Sexual dimorphism is found in a high degree in the apes, especially in the human ape. It has become advanced in Western civilization to the degree that sexes in humans can be differentiated by appearance including dress, speech, gait, size, and body shape. The emphasis on sex appearance is, up until lately at least, found more in the female sex than the male one. The fashion business is largely built around female preferences, and there are a number of magazines built around these, almost all of which stem from corporations run mostly by men, so the emphasis on fashion and attractiveness is a kind of pandering by men to women. In many third world cultures, however, females are much less showy in dress, cosmetics, language, and the like. Some third world countries are following the same model, thus you have Bollywood from India, a spinoff of Hollywood.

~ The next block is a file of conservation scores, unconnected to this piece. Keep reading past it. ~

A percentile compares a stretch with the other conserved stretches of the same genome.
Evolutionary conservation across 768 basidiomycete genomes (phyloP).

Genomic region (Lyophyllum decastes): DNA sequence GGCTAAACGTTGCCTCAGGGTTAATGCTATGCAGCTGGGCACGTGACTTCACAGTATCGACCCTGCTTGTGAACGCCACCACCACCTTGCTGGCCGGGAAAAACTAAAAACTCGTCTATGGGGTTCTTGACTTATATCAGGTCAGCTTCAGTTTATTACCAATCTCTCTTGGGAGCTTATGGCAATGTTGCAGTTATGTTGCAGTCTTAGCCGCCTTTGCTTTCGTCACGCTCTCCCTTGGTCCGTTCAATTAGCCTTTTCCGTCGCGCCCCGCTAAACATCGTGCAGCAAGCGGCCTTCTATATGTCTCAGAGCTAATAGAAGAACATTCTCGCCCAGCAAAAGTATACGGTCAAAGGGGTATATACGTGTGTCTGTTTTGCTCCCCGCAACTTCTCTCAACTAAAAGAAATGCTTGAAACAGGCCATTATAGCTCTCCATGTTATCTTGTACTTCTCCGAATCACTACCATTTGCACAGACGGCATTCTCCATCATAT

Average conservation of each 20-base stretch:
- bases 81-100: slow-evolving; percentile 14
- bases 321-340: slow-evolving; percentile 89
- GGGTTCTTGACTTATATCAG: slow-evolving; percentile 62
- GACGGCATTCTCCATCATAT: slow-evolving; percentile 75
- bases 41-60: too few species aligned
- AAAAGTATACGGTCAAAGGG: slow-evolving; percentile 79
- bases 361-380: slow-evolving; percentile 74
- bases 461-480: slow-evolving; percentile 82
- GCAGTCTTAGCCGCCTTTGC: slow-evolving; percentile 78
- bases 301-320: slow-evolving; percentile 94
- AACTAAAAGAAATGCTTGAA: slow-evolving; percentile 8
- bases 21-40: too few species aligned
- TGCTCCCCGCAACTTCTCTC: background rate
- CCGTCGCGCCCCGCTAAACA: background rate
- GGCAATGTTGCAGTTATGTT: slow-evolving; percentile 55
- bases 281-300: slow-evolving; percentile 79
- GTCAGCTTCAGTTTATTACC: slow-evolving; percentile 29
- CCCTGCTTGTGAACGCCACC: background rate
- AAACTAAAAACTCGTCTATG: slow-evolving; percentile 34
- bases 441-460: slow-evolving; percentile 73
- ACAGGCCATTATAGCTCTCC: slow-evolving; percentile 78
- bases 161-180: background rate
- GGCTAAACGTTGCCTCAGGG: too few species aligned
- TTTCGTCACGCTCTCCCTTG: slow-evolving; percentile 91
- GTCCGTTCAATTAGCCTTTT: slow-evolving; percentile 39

But change is in the air as we see in the wake of the #MeToo movement. Even in Muslim countries women are beginning to free themselves from constraints imposed upon them by men and their religion. I am optimistic.

On the other hand, I don’t know what we can do about men, especially, the Caucasian kind. They’ve had it their way so long, they don’t know whether they are coming or going. They are still in charge, however, and, presumably hanging on until their knuckles turn bare. What will we do if the women leave us to fend for ourselves? That may become the conundrum of the century, even bigger than the global warming conundrum. 

Larry Penny can be reached via email at